More Hair Ice!

After an unusually mild January, we just started a bit of a cold snap. That means hair ice (frost flowers)!

Larger sticks can “grow” longer hair ice, but small sticks sometimes have especially pretty formations — especially if it wasn’t especially cold. This was a fairly small stick.

This is a much larger stick — really a branch, maybe 3-4″ diameter. The length of frost grown is comparable in this case, but the result isn’t as spectacular. However, it shows off the way the frost grows quite nicely!

Sometimes the tiniest sticks produce the prettiest formations — because you can actually see them! In a big, fluffy formation, it can be hard to see the individual strands of frost. This formation is on a tiny stick at the side of the driveway.

By contrast, here’s a frost flower that looks like a piece of cotton wool. It’s neat, but also hard to see enough detail to truly appreciate it.

I’ll close out with one that puts the “hair” in “hair ice”. They really do look like powdered ringlets! That’s because as the ice grows, it has a slight curve in one direction, resulting in a curl 🙂


Rob and I were lucky enough to visit the Big Island of Hawaii for a few days. We were even more lucky because KÄ«lauea had resumed erupting a few days before, and had a lovely lava lake in the crater!

We got up well before dawn to see it before dawn, and it was well worth the effort. It truly felt like looking into the heart of the earth.

Glowing lava lake, with brilliant lines of incandescent red split by black
KÄ«lauea lava lake, taken from the KÄ«lauea overlook

Note that we didn’t have a good camera, so this was taken with my iPhone. It gives the right impression, but doesn’t do it justice. In reality, the “cracks” in the cooled surface lava are crisper and cleaner, but the incandescent light tends to overwhelm even a decent camera.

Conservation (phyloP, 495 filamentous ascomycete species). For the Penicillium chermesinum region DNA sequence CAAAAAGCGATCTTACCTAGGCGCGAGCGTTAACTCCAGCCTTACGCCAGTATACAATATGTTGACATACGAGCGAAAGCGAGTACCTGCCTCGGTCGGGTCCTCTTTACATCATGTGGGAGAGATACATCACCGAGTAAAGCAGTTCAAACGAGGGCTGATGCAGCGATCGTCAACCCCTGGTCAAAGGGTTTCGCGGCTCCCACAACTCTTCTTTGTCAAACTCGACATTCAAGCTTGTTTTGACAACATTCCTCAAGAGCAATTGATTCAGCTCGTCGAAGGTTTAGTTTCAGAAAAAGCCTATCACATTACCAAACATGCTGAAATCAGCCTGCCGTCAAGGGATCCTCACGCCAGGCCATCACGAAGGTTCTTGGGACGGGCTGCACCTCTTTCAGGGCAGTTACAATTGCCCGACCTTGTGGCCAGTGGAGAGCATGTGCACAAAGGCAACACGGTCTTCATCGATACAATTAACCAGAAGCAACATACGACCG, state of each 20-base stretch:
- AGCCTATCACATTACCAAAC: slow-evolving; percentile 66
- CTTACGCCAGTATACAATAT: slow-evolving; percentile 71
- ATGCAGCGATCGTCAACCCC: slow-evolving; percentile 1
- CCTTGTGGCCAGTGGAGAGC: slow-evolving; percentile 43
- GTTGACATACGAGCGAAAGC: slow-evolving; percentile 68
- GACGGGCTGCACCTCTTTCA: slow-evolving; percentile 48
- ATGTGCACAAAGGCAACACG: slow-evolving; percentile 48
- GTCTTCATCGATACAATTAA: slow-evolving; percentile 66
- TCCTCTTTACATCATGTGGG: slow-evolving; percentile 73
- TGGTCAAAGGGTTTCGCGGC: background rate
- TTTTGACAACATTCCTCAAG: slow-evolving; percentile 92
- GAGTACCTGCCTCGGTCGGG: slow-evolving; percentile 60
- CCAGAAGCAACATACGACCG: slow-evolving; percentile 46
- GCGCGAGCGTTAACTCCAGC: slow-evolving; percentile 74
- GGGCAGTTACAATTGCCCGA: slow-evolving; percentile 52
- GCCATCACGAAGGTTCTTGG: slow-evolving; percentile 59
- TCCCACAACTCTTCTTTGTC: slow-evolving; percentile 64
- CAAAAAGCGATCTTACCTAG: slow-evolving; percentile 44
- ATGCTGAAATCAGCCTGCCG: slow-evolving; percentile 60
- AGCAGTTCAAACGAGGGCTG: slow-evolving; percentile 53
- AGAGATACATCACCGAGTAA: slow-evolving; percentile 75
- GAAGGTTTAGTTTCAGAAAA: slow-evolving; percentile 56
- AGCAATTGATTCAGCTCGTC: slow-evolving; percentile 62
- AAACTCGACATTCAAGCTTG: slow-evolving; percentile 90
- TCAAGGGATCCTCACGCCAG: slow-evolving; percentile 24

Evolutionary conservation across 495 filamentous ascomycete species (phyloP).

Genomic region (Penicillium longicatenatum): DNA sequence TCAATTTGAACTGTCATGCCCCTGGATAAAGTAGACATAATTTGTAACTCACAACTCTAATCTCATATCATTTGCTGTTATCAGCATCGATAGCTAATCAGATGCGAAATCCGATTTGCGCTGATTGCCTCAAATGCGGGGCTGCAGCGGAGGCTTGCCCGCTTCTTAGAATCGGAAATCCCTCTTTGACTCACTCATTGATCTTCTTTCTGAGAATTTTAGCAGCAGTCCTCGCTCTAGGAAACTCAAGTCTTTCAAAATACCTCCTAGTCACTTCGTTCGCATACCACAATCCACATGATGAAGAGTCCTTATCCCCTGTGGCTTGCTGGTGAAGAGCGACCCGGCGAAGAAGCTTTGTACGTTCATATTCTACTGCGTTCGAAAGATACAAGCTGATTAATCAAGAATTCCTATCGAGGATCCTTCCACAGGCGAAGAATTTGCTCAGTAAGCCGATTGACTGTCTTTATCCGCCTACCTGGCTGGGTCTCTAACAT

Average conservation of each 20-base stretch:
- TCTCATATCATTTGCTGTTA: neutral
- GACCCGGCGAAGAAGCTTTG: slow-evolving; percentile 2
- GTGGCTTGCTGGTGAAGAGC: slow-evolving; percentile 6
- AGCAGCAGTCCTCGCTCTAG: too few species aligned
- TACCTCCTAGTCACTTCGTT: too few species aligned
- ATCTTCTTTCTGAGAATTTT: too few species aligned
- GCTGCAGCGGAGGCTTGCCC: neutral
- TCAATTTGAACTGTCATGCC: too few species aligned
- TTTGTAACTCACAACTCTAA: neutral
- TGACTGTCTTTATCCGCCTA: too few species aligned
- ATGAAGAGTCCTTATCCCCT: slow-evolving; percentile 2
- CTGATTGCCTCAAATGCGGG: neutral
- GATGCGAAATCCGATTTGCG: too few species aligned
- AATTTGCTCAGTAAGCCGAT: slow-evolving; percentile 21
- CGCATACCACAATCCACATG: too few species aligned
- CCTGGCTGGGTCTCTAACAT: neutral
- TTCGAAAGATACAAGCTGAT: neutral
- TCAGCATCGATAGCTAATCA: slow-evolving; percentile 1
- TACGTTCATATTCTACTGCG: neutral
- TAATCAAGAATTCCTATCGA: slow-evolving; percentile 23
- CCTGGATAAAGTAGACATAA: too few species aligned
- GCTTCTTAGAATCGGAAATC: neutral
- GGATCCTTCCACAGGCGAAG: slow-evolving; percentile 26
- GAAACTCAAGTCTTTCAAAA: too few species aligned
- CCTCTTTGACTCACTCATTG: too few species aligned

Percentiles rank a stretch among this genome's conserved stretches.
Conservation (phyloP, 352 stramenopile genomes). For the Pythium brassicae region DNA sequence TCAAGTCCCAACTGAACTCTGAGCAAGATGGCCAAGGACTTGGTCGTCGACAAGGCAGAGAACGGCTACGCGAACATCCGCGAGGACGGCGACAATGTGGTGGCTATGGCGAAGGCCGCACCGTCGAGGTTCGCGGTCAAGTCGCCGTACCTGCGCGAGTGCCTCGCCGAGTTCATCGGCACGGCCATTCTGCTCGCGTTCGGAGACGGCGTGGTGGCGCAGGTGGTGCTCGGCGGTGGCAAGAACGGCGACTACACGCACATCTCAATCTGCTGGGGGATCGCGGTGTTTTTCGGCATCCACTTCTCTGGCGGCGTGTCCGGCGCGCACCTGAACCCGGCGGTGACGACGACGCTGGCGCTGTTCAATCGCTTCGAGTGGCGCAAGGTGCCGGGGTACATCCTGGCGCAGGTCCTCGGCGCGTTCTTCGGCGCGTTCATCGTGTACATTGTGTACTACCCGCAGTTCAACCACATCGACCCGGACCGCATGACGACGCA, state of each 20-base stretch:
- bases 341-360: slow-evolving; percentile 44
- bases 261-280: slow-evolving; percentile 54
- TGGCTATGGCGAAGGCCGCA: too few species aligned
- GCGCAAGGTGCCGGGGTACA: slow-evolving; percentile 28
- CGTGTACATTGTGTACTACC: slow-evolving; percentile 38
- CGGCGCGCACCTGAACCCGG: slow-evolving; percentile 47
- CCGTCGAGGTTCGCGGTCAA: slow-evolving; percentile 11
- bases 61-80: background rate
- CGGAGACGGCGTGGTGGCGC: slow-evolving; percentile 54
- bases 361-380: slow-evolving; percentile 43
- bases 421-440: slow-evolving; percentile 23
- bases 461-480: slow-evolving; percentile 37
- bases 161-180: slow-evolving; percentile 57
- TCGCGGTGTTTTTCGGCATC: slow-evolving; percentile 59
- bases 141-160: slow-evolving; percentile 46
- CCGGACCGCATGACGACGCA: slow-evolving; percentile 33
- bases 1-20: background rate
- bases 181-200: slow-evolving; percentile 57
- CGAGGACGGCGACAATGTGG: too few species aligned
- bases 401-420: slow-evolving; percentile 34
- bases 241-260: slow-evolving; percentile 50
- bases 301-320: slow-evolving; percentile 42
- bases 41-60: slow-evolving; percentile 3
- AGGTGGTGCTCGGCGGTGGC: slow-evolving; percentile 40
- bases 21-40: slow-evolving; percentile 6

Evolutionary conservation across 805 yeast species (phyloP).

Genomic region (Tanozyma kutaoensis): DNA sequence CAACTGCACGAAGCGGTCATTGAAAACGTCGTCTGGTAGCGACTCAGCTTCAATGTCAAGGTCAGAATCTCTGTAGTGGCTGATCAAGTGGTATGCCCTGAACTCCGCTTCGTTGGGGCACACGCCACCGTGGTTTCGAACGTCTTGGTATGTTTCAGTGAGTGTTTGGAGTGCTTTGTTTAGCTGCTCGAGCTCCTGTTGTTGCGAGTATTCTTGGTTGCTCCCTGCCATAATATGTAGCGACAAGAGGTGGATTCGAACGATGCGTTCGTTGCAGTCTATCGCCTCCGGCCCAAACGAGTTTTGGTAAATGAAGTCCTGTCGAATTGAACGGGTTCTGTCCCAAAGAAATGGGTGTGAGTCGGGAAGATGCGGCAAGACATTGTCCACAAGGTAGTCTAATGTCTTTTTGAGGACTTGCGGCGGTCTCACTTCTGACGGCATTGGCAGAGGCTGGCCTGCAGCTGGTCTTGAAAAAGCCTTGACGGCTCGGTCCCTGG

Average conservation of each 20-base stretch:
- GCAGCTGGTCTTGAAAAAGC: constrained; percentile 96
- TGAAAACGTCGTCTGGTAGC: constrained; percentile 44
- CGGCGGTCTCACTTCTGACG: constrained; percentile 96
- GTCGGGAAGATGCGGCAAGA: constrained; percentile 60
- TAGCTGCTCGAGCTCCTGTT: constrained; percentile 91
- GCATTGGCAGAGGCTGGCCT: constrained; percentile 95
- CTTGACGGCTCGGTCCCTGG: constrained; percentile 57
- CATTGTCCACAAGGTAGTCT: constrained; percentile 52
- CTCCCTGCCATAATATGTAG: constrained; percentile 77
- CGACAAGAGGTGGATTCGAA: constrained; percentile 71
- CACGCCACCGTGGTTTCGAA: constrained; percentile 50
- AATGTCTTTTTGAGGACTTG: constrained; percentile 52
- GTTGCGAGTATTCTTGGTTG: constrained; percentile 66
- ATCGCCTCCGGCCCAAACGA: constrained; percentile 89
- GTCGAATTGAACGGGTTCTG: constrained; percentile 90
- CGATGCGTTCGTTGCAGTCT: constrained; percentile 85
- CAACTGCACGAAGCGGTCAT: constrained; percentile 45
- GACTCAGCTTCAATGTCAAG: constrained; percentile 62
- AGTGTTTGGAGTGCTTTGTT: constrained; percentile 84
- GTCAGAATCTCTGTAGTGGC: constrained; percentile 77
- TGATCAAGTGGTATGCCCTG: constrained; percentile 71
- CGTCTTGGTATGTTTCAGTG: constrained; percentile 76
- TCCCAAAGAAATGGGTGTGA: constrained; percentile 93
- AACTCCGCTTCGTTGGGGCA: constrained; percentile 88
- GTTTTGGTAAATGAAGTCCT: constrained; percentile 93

It probably takes a really good camera and maybe some filters to really capture it. As dawn broke, it was easier to catch a somewhat representative picture.

Dawn over the KÄ«lauea crater. The crater is still vivid.
KÄ«lauea crater at dawn. The level of incandescence is more accurate at this point. The bright points are lava fountains.

This was at 6:42 a.m., well into dawn. I’m really glad we arrived in full dark, but people arriving at this point still got a good show.

However, people arriving after full light got a completely different experience!

KÄ«lauea crater, the inner crater steaming and black. There is one visible spot of red, which is a lava fountain.
KÄ«lauea crater at full light. The inner crater that is steaming is the lava lake. The temperature hasn’t changed, but the liquid lava is no longer clearly visible. One lava fountain is visible at the top/center of the crater.

It was still amazing, but not nearly as awe-inspiring as clearly seeing the liquid lava.

Highly recommended, if you are lucky enough to get the chance!